El Capitan and the Merced River, February 15th
Earlier in the week forecasters weren’t expecting much precipitation out of the storm that’s arriving now in the Sierra, but the National Weather Service is now predicting up to a foot of snow in Yosemite Valley, and they’ve issued a winter storm warning for today and tonight. A foot of snow will make driving and walking in Yosemite Valley difficult, but it should be beautiful when it clears.
The two accompanying photographs are from the morning of February 15th. About four inches of snow fell the night before, and the storm cleared just before sunrise, creating perfect conditions. If you were to rank Yosemite sunrises on a scale of one to ten for their photographic potential, this one was a ten. Were any of you there that morning?
The current storm may revive Horsetail Fall, but the window of best light has passed. The light on Horsetail can still be beautiful in early March, but the color, at best, will be gold, not orange or red. I don’t expect this one storm will cause a sudden gushing either, but it should create some flow.
Related Posts: Quick Horsetail Update; Horsetail Dries Up!
Michael Frye is a professional photographer specializing in landscapes and nature. He is the author and photographer of The Photographer’s Guide to Yosemite, Yosemite Meditations, and Digital Landscape Photography: In the Footsteps of Ansel Adams and the Great Masters, plus the eBook Light & Land: Landscapes in the Digital Darkroom. He has written numerous magazine articles on the art and technique of photography, and his images have been published in over thirty countries around the world. Michael has lived either in or near Yosemite National Park since 1983, currently residing just outside the park in Mariposa, California
Three Brothers and the Merced River, February 15th
On Thursday evening there was enough water to give Horsetail Fall a nice glow at sunset. Last night there wasn’t. Apparently nearly all the snow has melted on top of El Capitan, and it looks like the show is over for this year. Just wanted to let you all know in case you have plans to photograph it this weekend.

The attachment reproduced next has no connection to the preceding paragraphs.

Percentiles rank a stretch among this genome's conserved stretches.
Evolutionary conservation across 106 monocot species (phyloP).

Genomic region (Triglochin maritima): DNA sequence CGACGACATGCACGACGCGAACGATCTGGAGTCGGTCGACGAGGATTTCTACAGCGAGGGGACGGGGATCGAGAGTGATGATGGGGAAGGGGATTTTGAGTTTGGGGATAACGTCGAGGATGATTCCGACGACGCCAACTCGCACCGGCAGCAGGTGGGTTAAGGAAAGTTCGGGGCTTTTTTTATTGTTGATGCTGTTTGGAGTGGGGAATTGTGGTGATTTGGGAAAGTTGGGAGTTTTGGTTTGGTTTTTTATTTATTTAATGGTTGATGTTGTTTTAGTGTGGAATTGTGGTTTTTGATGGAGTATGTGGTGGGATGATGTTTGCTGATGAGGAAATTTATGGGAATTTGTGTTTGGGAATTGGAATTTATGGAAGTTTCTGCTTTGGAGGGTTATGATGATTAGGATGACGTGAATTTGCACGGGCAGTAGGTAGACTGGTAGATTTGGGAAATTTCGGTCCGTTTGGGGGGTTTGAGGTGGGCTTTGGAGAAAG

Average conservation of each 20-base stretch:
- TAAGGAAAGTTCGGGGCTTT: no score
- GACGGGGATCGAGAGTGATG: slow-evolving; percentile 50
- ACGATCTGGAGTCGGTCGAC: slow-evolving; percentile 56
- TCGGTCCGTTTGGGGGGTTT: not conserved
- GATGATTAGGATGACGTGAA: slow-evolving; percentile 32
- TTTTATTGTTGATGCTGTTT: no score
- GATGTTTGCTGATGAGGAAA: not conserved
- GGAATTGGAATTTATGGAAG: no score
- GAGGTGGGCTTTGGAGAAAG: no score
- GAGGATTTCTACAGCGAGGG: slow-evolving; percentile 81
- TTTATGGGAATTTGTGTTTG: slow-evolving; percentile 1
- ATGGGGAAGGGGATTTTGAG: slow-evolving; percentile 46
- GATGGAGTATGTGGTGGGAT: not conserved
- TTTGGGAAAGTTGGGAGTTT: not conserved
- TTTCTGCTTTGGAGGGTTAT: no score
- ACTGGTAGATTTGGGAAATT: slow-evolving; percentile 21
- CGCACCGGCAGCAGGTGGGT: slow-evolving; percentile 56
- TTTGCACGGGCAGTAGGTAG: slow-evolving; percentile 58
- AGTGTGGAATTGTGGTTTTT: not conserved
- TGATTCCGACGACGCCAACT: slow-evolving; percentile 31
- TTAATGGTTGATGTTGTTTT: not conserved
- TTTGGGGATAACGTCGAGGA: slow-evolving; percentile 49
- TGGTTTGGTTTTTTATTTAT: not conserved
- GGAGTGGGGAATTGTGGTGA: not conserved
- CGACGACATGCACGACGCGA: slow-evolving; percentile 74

Bummer! Hope some of you got some nice images while it lasted.
In case you didn’t catch this yet, I was interviewed about Horsetail Fall for NPR’s All Things Considered yesterday. You can listen to the piece here. All I can say is that they did a good job of editing this! It was a lot of fun and quite an honor to be on this premier radio program.
Horsetail Fall at sunset, February 1995
What makes Horsetail Fall so special? It seemed appropriate at this time of year to re-post this article from my 25 Years in Yosemite blog, where I talk about the photographic history of this waterfall, and the unique topography that creates the lighting phenomenon so many photographers have tried to capture:
Many people remember Yosemite’s firefall. On summer evenings from 1872 until 1968 the owners and employees of the Glacier Point Hotel pushed burning hot embers off the top of the Glacier Point cliff toward Yosemite Valley. The effect resembled a waterfall of fire. When the hotel burned down in 1969 the park service decided to end the ritual because this unnatural event caused visitors to trample meadows in their attempts to find a viewing spot.
I first visited Yosemite in 1980, so I never saw the firefall. On the park’s centennial anniversary in 1990 rumors spread that the park service would reenact the firefall, unannounced, but it never happened.
Yosemite, though, has an amazing natural “firefall.” For about ten days each February, if conditions are right, a thin ribbon of water dropping from the East Buttress of El Capitan, called Horsetail Fall, turns vivid orange when backlit by the setting sun.
Horsetail Fall, 5:27 p.m., Wednesday, February 15th
First, a reminder that this is the last day to get a discount on my new eBook, Exposure for Outdoor Photography. Until midnight tonight you can use the code EXPOSURE4 at checkout to get the book for only 4 dollars. Or use the code EXPOSURE20 to get 20 percent off if you buy five or more Craft & Vision eBooks—including my previous volume, Light & Land: Landscapes in the Digital Darkroom.
Now, on to Horsetail Fall. Yosemite Valley received about four inches of snow on Tuesday night, and higher elevations got a little bit more. Unfortunately that precipitation did little to improve the water volume in Horsetail Fall. It’s flowing, but barely. Yet it’s amazing how little water it actually takes. You can strain your eyes to detect any flow at all for most of the day, and then as the sun lowers it highlights the fall perfectly and makes whatever water there is stand out.
The accompanying photographs were made on Wednesday and Thursday evenings while I was teaching private workshops, and show the current conditions pretty well. On Wednesday some mist drifted past the fall, adding interest, but distant clouds dimmed the light before it reached its most intense color. On Thursday, the light was about as good as it gets for Horsetail, lasting right until the theoretical sunset time, with the cliff behind the fall shaded. If only there was more water!